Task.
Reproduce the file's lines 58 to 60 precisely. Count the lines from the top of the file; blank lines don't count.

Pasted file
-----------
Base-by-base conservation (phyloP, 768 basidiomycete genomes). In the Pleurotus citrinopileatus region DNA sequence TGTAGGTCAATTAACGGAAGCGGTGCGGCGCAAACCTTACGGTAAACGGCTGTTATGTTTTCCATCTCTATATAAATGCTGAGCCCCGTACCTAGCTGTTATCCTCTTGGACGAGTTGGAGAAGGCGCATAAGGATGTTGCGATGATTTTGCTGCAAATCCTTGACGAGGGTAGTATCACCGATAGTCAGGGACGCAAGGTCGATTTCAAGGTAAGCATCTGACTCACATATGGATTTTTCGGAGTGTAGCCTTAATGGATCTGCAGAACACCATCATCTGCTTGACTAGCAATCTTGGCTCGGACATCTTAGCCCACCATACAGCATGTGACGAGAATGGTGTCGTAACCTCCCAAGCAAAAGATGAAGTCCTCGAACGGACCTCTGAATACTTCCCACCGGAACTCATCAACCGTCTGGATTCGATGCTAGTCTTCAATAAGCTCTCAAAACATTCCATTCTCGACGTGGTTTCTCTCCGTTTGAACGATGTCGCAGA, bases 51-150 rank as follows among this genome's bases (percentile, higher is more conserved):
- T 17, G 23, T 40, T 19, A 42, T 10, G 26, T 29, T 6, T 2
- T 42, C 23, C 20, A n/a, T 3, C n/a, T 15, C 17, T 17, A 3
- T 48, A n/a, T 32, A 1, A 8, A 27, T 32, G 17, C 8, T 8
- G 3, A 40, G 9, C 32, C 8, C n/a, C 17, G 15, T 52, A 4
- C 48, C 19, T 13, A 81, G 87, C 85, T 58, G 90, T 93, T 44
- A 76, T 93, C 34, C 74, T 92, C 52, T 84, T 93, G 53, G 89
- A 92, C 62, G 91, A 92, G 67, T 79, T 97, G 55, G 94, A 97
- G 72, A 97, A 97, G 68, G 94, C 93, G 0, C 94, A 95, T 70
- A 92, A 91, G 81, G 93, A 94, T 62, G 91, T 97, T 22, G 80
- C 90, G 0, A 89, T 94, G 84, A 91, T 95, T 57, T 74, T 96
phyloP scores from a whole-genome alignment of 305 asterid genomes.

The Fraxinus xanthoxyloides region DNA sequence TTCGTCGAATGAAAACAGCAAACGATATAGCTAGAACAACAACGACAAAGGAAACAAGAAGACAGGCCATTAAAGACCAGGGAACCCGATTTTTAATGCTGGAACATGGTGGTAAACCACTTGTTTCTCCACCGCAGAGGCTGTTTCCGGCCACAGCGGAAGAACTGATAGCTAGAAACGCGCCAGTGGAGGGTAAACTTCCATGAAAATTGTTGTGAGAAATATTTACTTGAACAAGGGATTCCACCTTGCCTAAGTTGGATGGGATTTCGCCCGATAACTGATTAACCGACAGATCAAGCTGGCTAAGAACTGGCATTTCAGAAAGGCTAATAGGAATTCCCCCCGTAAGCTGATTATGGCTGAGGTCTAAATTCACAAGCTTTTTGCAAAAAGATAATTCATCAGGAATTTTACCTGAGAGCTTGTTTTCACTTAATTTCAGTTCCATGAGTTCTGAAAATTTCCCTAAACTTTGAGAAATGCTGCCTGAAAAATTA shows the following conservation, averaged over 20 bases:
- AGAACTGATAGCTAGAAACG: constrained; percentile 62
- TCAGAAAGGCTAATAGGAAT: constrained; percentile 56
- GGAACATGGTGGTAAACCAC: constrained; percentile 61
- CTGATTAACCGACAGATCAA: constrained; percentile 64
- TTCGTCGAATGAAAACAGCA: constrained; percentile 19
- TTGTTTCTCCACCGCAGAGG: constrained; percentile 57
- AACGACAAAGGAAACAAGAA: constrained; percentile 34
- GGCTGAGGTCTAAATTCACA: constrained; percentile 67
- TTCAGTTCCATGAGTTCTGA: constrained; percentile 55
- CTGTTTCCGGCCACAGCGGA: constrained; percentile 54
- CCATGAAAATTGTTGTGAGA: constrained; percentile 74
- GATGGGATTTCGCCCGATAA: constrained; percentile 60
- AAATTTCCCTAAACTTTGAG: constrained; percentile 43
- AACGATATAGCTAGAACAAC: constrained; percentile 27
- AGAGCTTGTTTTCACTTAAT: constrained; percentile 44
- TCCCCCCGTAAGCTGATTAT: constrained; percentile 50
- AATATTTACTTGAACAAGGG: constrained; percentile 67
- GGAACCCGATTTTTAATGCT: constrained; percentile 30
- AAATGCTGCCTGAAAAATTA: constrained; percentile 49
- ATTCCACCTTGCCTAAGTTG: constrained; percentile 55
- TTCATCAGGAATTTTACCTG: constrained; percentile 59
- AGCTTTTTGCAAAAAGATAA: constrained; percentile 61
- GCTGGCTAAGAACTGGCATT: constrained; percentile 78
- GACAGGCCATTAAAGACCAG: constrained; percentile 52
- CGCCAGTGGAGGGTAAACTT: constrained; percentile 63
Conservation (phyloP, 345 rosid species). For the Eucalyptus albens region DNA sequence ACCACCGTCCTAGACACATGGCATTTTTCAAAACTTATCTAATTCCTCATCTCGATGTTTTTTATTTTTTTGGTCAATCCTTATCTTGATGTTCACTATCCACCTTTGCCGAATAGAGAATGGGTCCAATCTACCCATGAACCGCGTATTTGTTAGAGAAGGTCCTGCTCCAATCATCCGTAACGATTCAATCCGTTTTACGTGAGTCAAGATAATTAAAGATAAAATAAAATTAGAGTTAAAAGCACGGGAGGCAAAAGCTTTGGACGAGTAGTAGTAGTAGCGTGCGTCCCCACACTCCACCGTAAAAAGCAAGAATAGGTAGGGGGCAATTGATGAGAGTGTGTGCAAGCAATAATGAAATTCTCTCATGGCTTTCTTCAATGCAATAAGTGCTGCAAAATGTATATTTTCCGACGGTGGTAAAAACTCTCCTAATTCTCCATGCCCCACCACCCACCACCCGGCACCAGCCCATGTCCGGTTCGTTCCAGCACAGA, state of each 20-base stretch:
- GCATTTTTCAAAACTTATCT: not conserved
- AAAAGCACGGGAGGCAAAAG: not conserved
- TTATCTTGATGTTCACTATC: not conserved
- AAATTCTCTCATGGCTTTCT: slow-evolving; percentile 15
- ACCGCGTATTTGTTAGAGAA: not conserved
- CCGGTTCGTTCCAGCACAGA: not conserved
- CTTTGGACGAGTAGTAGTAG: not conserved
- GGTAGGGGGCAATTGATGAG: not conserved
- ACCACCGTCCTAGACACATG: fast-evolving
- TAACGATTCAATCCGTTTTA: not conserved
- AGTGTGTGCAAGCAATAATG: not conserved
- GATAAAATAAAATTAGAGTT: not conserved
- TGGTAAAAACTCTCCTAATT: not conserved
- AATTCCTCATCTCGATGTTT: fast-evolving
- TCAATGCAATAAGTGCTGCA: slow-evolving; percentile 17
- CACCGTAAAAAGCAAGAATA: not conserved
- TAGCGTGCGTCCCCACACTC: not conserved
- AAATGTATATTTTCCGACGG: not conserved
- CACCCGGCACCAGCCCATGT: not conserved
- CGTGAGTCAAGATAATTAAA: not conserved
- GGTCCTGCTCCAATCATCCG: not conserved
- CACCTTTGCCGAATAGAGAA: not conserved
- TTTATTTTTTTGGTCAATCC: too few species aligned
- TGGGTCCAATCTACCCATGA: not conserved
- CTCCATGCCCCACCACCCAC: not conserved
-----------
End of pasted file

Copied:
- CACCCGGCACCAGCCCATGT: not conserved
- CGTGAGTCAAGATAATTAAA: not conserved
- GGTCCTGCTCCAATCATCCG: not conserved